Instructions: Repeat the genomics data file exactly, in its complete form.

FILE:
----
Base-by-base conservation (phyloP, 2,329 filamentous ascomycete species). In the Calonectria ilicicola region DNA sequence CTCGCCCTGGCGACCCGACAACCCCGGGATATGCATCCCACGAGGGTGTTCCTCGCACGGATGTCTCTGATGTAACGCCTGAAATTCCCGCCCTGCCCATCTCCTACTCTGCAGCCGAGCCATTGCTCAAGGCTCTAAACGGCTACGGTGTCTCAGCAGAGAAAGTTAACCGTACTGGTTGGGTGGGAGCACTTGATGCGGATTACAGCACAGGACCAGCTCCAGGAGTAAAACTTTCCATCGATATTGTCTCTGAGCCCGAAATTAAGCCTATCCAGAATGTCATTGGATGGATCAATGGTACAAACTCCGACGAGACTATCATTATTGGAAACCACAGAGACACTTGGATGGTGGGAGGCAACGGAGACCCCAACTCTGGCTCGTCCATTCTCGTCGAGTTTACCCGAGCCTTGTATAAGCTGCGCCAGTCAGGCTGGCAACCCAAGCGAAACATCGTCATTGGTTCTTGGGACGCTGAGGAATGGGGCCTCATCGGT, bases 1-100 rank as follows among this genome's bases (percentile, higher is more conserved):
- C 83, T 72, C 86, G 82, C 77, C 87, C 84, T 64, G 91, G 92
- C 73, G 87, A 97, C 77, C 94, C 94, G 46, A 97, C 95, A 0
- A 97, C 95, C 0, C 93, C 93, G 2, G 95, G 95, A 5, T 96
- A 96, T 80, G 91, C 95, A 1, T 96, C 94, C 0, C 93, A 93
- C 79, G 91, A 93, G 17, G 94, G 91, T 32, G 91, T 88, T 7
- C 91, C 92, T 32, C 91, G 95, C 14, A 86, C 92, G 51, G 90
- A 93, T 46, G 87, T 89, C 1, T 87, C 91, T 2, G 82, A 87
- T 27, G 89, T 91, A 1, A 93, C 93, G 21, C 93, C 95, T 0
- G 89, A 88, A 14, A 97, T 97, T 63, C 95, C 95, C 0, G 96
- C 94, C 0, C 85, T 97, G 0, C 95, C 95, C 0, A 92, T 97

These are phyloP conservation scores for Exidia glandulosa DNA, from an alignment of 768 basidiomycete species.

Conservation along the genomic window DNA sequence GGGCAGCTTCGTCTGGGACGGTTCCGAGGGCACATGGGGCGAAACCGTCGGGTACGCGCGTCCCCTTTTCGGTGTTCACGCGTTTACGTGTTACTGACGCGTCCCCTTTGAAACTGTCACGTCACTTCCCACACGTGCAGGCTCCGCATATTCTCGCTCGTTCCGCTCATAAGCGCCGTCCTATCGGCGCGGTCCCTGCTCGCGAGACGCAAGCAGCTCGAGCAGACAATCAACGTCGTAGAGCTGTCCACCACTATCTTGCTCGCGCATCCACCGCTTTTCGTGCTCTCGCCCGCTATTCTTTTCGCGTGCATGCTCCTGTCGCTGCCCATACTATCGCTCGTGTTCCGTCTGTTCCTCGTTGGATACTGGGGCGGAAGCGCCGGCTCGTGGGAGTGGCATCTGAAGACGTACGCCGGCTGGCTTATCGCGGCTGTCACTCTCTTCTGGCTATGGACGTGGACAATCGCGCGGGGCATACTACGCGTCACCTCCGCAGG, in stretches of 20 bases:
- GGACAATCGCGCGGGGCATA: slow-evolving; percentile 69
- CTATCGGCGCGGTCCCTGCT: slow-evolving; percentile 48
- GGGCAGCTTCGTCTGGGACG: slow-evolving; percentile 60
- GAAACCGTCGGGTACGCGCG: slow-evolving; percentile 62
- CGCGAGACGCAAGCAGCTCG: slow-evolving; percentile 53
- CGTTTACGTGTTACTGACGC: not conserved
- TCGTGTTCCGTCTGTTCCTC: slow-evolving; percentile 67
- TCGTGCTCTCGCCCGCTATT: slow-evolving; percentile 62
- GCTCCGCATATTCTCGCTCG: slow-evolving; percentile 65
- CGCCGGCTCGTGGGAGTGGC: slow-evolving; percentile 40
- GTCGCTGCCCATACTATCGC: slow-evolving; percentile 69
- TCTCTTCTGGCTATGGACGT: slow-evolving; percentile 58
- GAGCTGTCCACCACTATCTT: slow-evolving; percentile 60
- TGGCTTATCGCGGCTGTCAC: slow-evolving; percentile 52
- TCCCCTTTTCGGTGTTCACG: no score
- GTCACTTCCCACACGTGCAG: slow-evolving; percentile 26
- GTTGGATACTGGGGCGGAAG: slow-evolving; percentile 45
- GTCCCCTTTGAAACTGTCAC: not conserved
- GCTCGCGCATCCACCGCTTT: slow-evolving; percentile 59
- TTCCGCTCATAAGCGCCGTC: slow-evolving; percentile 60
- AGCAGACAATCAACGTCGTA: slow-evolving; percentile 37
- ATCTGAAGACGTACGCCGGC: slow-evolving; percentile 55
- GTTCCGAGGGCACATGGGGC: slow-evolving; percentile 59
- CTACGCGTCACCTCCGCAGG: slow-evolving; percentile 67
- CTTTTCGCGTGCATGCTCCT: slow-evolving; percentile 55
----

Base-by-base conservation (phyloP, 2,329 filamentous ascomycete species). In the Calonectria ilicicola region DNA sequence CTCGCCCTGGCGACCCGACAACCCCGGGATATGCATCCCACGAGGGTGTTCCTCGCACGGATGTCTCTGATGTAACGCCTGAAATTCCCGCCCTGCCCATCTCCTACTCTGCAGCCGAGCCATTGCTCAAGGCTCTAAACGGCTACGGTGTCTCAGCAGAGAAAGTTAACCGTACTGGTTGGGTGGGAGCACTTGATGCGGATTACAGCACAGGACCAGCTCCAGGAGTAAAACTTTCCATCGATATTGTCTCTGAGCCCGAAATTAAGCCTATCCAGAATGTCATTGGATGGATCAATGGTACAAACTCCGACGAGACTATCATTATTGGAAACCACAGAGACACTTGGATGGTGGGAGGCAACGGAGACCCCAACTCTGGCTCGTCCATTCTCGTCGAGTTTACCCGAGCCTTGTATAAGCTGCGCCAGTCAGGCTGGCAACCCAAGCGAAACATCGTCATTGGTTCTTGGGACGCTGAGGAATGGGGCCTCATCGGT, bases 1-100 rank as follows among this genome's bases (percentile, higher is more conserved):
- C 83, T 72, C 86, G 82, C 77, C 87, C 84, T 64, G 91, G 92
- C 73, G 87, A 97, C 77, C 94, C 94, G 46, A 97, C 95, A 0
- A 97, C 95, C 0, C 93, C 93, G 2, G 95, G 95, A 5, T 96
- A 96, T 80, G 91, C 95, A 1, T 96, C 94, C 0, C 93, A 93
- C 79, G 91, A 93, G 17, G 94, G 91, T 32, G 91, T 88, T 7
- C 91, C 92, T 32, C 91, G 95, C 14, A 86, C 92, G 51, G 90
- A 93, T 46, G 87, T 89, C 1, T 87, C 91, T 2, G 82, A 87
- T 27, G 89, T 91, A 1, A 93, C 93, G 21, C 93, C 95, T 0
- G 89, A 88, A 14, A 97, T 97, T 63, C 95, C 95, C 0, G 96
- C 94, C 0, C 85, T 97, G 0, C 95, C 95, C 0, A 92, T 97

These are phyloP conservation scores for Exidia glandulosa DNA, from an alignment of 768 basidiomycete species.

Conservation along the genomic window DNA sequence GGGCAGCTTCGTCTGGGACGGTTCCGAGGGCACATGGGGCGAAACCGTCGGGTACGCGCGTCCCCTTTTCGGTGTTCACGCGTTTACGTGTTACTGACGCGTCCCCTTTGAAACTGTCACGTCACTTCCCACACGTGCAGGCTCCGCATATTCTCGCTCGTTCCGCTCATAAGCGCCGTCCTATCGGCGCGGTCCCTGCTCGCGAGACGCAAGCAGCTCGAGCAGACAATCAACGTCGTAGAGCTGTCCACCACTATCTTGCTCGCGCATCCACCGCTTTTCGTGCTCTCGCCCGCTATTCTTTTCGCGTGCATGCTCCTGTCGCTGCCCATACTATCGCTCGTGTTCCGTCTGTTCCTCGTTGGATACTGGGGCGGAAGCGCCGGCTCGTGGGAGTGGCATCTGAAGACGTACGCCGGCTGGCTTATCGCGGCTGTCACTCTCTTCTGGCTATGGACGTGGACAATCGCGCGGGGCATACTACGCGTCACCTCCGCAGG, in stretches of 20 bases:
- GGACAATCGCGCGGGGCATA: slow-evolving; percentile 69
- CTATCGGCGCGGTCCCTGCT: slow-evolving; percentile 48
- GGGCAGCTTCGTCTGGGACG: slow-evolving; percentile 60
- GAAACCGTCGGGTACGCGCG: slow-evolving; percentile 62
- CGCGAGACGCAAGCAGCTCG: slow-evolving; percentile 53
- CGTTTACGTGTTACTGACGC: not conserved
- TCGTGTTCCGTCTGTTCCTC: slow-evolving; percentile 67
- TCGTGCTCTCGCCCGCTATT: slow-evolving; percentile 62
- GCTCCGCATATTCTCGCTCG: slow-evolving; percentile 65
- CGCCGGCTCGTGGGAGTGGC: slow-evolving; percentile 40
- GTCGCTGCCCATACTATCGC: slow-evolving; percentile 69
- TCTCTTCTGGCTATGGACGT: slow-evolving; percentile 58
- GAGCTGTCCACCACTATCTT: slow-evolving; percentile 60
- TGGCTTATCGCGGCTGTCAC: slow-evolving; percentile 52
- TCCCCTTTTCGGTGTTCACG: no score
- GTCACTTCCCACACGTGCAG: slow-evolving; percentile 26
- GTTGGATACTGGGGCGGAAG: slow-evolving; percentile 45
- GTCCCCTTTGAAACTGTCAC: not conserved
- GCTCGCGCATCCACCGCTTT: slow-evolving; percentile 59
- TTCCGCTCATAAGCGCCGTC: slow-evolving; percentile 60
- AGCAGACAATCAACGTCGTA: slow-evolving; percentile 37
- ATCTGAAGACGTACGCCGGC: slow-evolving; percentile 55
- GTTCCGAGGGCACATGGGGC: slow-evolving; percentile 59
- CTACGCGTCACCTCCGCAGG: slow-evolving; percentile 67
- CTTTTCGCGTGCATGCTCCT: slow-evolving; percentile 55